"Hey, Jason, this is kind of like player options, only better. AND, you get to enter history as the first player with not one but two opt-outs!"
And (and assuming I'm right about that second sentence), Jason Wayward (sic) bit.

And, with that said, and appreciating the pyrotechnics of a Cards fan on Twitter, let's get to the two different subjects of the headline.

First, the Cardinals moving on.

To whom?

Sadly, to nobody, it seems, according to Mozeliak, who is now making me angry at him again.

What should he do, instead of "nobody," IMO?

Orioles 1B free agent Chris Davis is my No. 1 choice, albeit with hedges and reservations.

Davis would be ... interesting.

The Cardinals haven't had his type of power bat since 2011, when Phat Albert went to Anaheim and whatever the hell other cities in Southern California Arte Moreno wants named after the Angels. (Sorry, Cards fans, but while Matt Holliday has had decent pop in his bat, he's not in the same slugger class.)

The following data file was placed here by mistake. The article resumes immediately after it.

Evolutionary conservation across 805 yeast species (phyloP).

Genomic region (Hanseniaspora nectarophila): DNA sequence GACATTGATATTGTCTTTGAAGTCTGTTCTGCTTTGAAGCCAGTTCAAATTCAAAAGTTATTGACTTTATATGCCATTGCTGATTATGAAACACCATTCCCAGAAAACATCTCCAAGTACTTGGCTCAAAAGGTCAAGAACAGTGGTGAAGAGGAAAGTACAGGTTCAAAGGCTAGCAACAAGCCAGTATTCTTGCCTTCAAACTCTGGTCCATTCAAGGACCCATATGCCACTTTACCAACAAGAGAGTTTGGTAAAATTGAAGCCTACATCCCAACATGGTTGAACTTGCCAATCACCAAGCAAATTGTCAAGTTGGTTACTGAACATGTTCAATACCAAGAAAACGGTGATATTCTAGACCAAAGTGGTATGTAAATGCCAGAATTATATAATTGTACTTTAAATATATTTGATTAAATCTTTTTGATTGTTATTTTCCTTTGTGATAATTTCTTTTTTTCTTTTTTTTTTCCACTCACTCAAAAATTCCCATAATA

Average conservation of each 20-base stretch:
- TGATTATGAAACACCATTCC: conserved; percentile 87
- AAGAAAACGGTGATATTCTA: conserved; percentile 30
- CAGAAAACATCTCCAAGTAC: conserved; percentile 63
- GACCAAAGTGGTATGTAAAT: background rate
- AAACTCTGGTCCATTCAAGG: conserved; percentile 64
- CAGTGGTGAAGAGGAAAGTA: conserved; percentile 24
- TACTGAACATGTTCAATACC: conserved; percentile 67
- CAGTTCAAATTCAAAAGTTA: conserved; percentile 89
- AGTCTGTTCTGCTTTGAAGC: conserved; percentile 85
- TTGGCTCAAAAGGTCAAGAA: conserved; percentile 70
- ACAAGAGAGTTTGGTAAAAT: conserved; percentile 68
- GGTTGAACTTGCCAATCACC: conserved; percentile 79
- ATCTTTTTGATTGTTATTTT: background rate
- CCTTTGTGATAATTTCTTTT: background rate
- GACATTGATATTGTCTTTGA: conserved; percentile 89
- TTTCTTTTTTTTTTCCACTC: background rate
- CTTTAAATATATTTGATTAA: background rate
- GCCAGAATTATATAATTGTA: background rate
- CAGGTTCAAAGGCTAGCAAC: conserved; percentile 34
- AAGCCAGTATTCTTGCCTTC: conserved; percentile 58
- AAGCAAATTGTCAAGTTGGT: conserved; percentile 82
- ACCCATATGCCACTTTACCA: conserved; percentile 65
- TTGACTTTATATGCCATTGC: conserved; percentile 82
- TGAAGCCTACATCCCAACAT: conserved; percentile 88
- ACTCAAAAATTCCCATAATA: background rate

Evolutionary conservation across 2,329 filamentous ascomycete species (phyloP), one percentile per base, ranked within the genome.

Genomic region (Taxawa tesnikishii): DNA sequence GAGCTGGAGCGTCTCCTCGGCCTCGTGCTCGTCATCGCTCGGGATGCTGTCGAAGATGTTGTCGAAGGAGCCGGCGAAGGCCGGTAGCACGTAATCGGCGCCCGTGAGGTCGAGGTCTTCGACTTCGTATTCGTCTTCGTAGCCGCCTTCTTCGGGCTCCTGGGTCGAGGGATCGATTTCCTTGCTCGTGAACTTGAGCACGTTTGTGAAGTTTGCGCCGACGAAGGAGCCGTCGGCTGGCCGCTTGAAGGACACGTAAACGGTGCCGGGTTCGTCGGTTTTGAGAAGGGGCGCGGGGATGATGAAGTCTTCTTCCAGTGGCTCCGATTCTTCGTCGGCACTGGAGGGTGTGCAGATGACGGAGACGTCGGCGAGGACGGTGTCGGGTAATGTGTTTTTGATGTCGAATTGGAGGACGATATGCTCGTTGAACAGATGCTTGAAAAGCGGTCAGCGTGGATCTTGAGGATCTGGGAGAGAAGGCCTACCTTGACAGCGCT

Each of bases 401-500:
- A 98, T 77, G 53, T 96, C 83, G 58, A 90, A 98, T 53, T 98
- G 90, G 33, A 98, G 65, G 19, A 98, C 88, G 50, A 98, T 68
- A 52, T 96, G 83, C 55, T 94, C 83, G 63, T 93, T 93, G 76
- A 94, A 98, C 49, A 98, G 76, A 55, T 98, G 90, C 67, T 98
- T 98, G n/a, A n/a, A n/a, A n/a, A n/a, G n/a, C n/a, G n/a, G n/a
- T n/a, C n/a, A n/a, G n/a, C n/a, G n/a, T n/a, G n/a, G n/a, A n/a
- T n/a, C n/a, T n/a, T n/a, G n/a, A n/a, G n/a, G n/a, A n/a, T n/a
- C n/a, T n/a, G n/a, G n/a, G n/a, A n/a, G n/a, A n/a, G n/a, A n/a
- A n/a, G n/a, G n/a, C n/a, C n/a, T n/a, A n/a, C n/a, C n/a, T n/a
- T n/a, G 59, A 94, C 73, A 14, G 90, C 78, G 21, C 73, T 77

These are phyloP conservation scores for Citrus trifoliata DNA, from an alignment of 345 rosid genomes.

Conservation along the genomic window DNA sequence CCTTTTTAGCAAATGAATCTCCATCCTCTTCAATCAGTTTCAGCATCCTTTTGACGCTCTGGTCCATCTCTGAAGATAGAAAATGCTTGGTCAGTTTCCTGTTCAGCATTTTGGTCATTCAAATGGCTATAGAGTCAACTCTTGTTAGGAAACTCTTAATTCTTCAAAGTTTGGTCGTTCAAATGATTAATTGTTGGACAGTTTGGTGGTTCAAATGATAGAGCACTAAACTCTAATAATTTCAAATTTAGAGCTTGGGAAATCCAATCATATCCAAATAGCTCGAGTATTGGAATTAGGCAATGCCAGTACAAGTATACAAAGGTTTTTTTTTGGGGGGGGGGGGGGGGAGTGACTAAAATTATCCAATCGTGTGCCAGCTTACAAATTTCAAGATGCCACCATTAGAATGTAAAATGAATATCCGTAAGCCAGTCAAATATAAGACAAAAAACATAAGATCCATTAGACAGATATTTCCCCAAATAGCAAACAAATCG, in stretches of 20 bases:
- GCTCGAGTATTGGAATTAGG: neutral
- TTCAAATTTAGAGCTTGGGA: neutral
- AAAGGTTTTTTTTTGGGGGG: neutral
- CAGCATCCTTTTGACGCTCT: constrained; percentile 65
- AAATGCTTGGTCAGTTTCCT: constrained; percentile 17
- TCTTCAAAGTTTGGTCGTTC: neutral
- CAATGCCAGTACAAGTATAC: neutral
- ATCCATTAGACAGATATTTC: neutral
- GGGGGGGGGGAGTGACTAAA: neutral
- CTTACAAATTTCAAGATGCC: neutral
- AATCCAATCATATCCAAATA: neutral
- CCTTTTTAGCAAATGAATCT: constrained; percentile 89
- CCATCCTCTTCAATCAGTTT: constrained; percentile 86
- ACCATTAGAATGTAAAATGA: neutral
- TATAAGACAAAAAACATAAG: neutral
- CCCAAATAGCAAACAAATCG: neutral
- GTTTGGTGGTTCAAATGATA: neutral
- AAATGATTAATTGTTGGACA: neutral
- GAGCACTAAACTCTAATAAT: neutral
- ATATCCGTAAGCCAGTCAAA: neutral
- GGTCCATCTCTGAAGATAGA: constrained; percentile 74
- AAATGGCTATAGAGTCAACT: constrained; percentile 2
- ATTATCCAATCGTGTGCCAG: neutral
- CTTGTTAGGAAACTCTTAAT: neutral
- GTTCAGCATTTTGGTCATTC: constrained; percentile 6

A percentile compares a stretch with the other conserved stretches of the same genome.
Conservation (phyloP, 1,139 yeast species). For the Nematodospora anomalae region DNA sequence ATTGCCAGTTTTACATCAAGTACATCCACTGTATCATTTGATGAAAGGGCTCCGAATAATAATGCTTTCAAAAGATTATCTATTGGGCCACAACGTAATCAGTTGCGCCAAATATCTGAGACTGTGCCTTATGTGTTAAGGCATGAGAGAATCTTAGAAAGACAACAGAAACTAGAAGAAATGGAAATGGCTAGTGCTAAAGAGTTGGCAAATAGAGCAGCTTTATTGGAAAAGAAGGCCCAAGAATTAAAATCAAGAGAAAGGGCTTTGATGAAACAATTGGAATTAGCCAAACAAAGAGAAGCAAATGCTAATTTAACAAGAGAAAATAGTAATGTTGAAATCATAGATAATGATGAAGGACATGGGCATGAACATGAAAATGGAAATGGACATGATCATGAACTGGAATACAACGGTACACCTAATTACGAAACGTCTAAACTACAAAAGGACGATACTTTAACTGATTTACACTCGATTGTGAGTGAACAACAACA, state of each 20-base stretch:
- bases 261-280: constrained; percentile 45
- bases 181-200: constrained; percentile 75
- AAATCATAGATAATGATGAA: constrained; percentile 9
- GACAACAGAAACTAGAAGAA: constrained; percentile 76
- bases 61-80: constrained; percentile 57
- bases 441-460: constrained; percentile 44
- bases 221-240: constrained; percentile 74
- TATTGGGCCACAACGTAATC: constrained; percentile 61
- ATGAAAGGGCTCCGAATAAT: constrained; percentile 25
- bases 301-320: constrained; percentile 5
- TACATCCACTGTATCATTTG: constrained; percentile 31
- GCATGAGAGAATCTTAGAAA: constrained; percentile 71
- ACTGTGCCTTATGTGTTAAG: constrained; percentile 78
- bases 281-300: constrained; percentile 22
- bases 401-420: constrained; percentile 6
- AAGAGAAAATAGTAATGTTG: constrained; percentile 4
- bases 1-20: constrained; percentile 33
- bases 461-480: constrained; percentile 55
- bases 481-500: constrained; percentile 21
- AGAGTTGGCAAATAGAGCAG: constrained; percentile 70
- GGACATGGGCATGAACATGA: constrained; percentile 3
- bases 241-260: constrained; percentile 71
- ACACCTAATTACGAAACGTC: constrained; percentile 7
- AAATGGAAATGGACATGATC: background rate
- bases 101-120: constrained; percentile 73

And, a creative, frontloaded six-year contract with option years maybe could land him.

Picture six years, $156M (more than $25M AAV) at $27/$27/$26/$26/$25/$25. Then, two team option years, again front-loaded, at $27M and $23M. Team buyout would be $10M on the first to make Davis and Boras more happy, and $3M on the other one.

But, aren't there options? Alex GordonYoenis Cespedes?

Well, they'd both be cheaper, but, neither plays right. So, is Stephen Piscotty ready to be a right fielder with the Cardinals playing Randal Grichuk in center if Heyward is gone? That said, Cespedes has played some center in his past, which would theoretically let Grichuk go to right, but it's been occasional, and he's been below average. (Per Sportrac, the market for actual right-fielder free agents ain't that good.)